Chatham-Kent will soon be high in fibre; fibre optics, that is.
Bell Canada and the municipality announced May 23 that Bell would deploy more than 270 kilometres of fibre optic cable throughout Chatham-Kent to bring its all-fibre broadband network to 38,000 residences and businesses.
The plan is to begin in Chatham and expand to Blenheim, Wallaceburg, Ridgetown and Tilbury.
Bell’s fibre network boasts data speeds of up to 1 Gbps now, and up to 40 Gbps in the future.
“Bell’s all-fibre network will be a major contributor to ongoing economic growth in the region as Chatham-Kent establishes itself as one of Canada’s broadband communications leaders,” Bruce Furlong, Bell’s Vice President, Network, said in a media release. “Municipal officials and staff were quick to recognize the benefits this next-generation communications infrastructure will bring to both residents and businesses, and we look forward to their continued support as we begin this major project.”
Fully funded by Bell, the network deployment will include fibre installed both underground and on utility poles. Construction is set to begin this summer, with the first customer connections expected in the fall.
Stuart McFadden, acting director of economic development for the municipality, said the improved Internet access would help lure businesses to C-K.
“In today’s economy, having access to high speed Internet and fibre is like having access to water and electricity,” he said. “This commitment is well received. It’s a huge financial commitment and is excellent for Chatham-Kent. It’s long overdue.”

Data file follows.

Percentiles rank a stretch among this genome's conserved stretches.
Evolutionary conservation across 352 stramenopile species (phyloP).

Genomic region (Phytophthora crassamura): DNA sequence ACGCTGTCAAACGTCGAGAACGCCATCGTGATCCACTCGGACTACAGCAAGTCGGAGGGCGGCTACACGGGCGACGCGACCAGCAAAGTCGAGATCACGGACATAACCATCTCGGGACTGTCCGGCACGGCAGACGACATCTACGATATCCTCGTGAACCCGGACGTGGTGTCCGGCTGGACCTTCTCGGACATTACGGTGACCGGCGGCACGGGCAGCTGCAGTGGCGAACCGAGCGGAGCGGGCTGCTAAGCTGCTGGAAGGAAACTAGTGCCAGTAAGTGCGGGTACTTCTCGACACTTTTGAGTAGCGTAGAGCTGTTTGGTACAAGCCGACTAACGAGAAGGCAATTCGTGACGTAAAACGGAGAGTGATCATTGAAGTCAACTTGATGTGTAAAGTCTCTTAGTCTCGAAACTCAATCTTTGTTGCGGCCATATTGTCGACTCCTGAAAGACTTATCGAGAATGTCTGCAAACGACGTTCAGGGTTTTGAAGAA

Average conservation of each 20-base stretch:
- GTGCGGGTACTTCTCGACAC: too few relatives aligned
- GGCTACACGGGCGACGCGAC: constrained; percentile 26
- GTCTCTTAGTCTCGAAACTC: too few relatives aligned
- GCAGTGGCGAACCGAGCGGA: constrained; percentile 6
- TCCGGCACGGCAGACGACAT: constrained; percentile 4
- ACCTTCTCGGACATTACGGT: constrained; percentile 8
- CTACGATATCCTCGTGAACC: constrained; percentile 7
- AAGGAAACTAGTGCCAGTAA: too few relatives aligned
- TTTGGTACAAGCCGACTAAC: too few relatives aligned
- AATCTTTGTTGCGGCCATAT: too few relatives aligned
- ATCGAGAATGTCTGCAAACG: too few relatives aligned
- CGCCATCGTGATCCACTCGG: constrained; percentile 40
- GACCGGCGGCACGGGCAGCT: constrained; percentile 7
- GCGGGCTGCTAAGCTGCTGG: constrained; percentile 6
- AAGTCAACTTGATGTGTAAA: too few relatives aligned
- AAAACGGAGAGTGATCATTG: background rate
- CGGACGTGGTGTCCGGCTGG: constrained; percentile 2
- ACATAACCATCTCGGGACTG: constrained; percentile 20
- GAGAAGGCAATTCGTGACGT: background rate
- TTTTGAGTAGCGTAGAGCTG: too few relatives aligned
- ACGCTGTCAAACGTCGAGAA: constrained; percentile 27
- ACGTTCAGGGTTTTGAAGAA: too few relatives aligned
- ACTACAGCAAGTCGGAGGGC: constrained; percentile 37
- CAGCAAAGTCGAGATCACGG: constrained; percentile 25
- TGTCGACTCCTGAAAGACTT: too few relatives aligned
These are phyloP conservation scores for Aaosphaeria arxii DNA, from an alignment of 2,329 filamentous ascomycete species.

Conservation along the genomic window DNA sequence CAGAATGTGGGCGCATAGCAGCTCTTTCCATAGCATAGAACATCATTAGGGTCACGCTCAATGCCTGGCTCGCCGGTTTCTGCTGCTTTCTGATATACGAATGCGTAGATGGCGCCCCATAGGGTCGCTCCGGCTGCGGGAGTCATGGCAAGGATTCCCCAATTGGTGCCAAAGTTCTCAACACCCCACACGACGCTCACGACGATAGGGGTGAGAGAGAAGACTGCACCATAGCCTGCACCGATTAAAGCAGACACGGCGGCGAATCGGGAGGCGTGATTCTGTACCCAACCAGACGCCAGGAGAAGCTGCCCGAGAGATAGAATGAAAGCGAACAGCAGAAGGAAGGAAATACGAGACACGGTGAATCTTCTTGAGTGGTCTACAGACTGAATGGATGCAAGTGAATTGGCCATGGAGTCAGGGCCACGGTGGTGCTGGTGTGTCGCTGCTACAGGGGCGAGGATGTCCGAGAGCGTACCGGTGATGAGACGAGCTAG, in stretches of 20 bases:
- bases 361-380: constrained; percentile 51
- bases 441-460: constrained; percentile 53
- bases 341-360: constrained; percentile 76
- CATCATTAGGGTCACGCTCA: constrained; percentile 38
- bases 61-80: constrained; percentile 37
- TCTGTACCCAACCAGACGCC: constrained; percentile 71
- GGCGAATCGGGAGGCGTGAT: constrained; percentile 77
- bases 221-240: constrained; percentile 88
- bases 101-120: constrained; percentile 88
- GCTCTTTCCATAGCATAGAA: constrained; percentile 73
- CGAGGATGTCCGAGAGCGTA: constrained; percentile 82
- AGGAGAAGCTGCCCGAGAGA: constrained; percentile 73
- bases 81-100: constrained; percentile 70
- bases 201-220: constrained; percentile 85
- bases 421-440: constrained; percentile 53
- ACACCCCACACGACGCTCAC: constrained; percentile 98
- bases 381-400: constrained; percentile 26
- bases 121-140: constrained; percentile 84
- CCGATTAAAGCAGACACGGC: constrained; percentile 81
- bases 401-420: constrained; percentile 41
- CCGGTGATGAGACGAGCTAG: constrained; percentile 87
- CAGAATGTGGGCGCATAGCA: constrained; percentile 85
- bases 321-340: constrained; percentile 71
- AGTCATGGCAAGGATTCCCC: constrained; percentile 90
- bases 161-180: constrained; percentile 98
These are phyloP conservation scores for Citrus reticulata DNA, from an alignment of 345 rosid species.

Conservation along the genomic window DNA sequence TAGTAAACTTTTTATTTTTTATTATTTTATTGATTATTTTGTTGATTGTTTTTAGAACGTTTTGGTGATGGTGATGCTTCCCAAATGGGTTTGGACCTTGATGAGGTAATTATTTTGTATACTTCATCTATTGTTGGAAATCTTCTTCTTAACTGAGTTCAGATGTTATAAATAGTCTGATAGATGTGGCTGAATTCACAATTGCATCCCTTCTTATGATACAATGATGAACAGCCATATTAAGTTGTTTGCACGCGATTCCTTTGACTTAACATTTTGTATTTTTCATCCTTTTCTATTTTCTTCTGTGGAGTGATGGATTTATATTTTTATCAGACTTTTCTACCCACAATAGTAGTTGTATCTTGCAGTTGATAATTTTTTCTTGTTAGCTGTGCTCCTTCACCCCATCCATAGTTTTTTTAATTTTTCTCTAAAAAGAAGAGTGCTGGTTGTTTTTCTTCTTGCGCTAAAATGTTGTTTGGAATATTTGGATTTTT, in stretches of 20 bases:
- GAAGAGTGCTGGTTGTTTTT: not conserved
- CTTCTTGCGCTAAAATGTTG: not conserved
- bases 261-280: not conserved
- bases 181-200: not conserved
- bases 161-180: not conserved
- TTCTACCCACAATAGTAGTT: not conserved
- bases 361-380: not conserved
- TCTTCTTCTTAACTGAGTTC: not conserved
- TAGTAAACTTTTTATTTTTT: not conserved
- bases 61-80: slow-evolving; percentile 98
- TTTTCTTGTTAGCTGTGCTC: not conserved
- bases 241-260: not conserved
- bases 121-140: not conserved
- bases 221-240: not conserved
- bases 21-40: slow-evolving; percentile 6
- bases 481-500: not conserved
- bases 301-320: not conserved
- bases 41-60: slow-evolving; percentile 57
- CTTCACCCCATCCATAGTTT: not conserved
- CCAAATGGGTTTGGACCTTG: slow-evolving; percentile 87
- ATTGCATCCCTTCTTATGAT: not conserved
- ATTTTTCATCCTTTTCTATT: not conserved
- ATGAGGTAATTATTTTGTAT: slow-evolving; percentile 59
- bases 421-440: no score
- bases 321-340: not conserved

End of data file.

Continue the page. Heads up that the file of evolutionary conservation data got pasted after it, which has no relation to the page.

He said his office started receiving calls right after the announcement.
“There have already been some calls with people wanting to know when it’s coming,” McFadden said, adding it will be a hot commodity when it’s installed. “We’ve had a number of companies call and tell us the service they have today isn’t adequate to do business around the world. The size of the files they’re sending is the factor.
“We’ve also had a number of people looking to start up home-based businesses but didn’t have the (Internet) capacity to do it.”
Having the fibre network will help more than businesses too.
“This opens up a lot of doors. Online training, and for kids to use to learn,” McFadden said.
He credited municipal IT staff and those at Entegrus for working with Bell to make it happen.
“They worked very closely to pull this all together,” he said.
Chatham-Kent Mayor Randy Hope applauded Bell’s plan, saying it is a major step forward for the community.
“Enhanced communications capability is one of the keys to the future and a strategy I’ve been working on for our communities,” he said.
Don Shropshire, Chatham-Kent’s Chief Administrative Officer, said the Chatham project is the first phase of bringing Bell’s advanced communications services to the region.
“Economies of scale make Chatham a good first choice, and we look forward to working with Bell to expand this technology throughout Chatham-Kent.”
Bell said it will try to minimize disruption to residents and businesses throughout the fibre deployment. Drilling will occur on municipal rights-of-way and not on private property. Bell representatives will notify residents before work begins in their neighbourhood.